Plan participants can now ask Alexa for account details using the Prudential Retirement skill
By Adam Hunter
With Amazon Alexa, you can play your favorite song, get the news and weather, even control your living room lights, all with just the sound of your voice—now, by enabling a new skill, you can manage your financial future as well. Just say, “Alexa, ask Prudential Retirement for my account balance.”
This April, Prudential Retirement launched its first skill—that works with Amazon’s popular digital voice service, Alexa. The skill can be used by those enrolled in Prudential’s defined contribution, defined benefit cash balance and non-qualified retirement plans who have an Alexa-enabled device and a registered account on the Prudential Retirement website.
Account holders can check their balances, rates of return and outstanding loan balances—the top three reasons they log into the Prudential Retirement website, according to a March 2016 Prudential participant survey.
“People today expect faster and easier ways to keep track of their financial progress,” says Scott Gaul, head of sales and strategic relationships for Prudential Retirement. “Now with the help of Alexa, we’re giving our plan participants the information they need, with a simple voice command.”
Already, 51 percent of U.S. consumers use some type of voice assistant, according to Adobe Digital Insights, and Amazon’s Alexa-enabled devices dominate the marketplace. By the year 2020, 30 percent of web searches will be via voice technologies, according to Gartner, Inc., a leading technology market research firm.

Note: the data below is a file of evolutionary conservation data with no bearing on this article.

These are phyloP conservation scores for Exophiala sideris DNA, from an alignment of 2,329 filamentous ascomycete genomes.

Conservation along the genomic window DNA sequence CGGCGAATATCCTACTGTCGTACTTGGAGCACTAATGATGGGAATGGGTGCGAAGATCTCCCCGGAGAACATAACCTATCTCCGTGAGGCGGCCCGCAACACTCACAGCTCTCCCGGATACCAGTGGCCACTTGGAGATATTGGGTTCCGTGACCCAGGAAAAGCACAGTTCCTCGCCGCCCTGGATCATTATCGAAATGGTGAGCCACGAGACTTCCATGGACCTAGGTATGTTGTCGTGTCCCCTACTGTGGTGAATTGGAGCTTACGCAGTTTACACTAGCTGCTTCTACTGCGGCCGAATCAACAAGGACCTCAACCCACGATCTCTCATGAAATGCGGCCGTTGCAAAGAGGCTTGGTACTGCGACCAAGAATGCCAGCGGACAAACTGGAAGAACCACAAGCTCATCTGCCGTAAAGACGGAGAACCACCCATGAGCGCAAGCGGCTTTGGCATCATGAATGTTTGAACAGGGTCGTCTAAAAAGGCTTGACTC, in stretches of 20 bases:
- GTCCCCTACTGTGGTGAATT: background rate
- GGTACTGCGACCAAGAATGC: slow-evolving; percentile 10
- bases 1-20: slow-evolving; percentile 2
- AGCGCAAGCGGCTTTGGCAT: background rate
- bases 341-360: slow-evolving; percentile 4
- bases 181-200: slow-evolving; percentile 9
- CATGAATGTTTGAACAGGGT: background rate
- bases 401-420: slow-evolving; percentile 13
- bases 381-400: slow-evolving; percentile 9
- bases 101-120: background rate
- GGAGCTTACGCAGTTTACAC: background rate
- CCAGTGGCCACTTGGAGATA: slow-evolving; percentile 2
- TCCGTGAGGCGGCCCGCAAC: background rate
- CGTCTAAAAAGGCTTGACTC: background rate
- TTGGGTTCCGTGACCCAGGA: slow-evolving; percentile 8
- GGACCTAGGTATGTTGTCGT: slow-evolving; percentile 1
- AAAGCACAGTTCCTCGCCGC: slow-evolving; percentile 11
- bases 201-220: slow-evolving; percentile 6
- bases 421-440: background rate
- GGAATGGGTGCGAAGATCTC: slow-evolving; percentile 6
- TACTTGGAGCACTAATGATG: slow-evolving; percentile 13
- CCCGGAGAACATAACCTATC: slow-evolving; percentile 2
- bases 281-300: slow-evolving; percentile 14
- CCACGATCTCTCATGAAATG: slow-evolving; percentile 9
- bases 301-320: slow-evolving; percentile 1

“We have to be where our customers are,” says Harry Dalessio, head of full service solutions for Prudential Retirement. “Delivering new ways to keep participants engaged around financial wellness is critical to helping them reach their retirement goals.”
Amazon’s Alexa features tens of thousands of skills, but only four from financial services companies—Capital One, Fidelity, TD Ameritrade, and Charles Schwab.
The Prudential Retirement skill for Alexa was developed by an in-house team, including one of the company’s interns, who has since joined the company full-time.
Dalessio says that ensuring the security of plan participants came first when approving a skill for the platform. “Amazon has no access to the stored usernames and passwords used to access the data,” he says. “Participant information continues to be stored on secure servers, monitored 24 hours a day, 7 days a week by Prudential.”
As Amazon extends the reach of Alexa, retirement plan providers like Prudential could look to increase opportunities to connect with their participants.
“Imagine watching a commercial on television about saving for retirement,” Gaul says. “Without moving from the couch, you can ask Alexa to check your account balance. Instead of saying ‘I’ll do it later,’ you say ‘Alexa,’ and do it now.”
To enable the Prudential Retirement skill for Alexa, visit the skills section of your Alexa app or the Alexa skills store.
For more information on Prudential Retirement’s Amazon Alexa skill, or to speak with Harry Dalessio or Scott Gaul, contact Josh Stoffregen.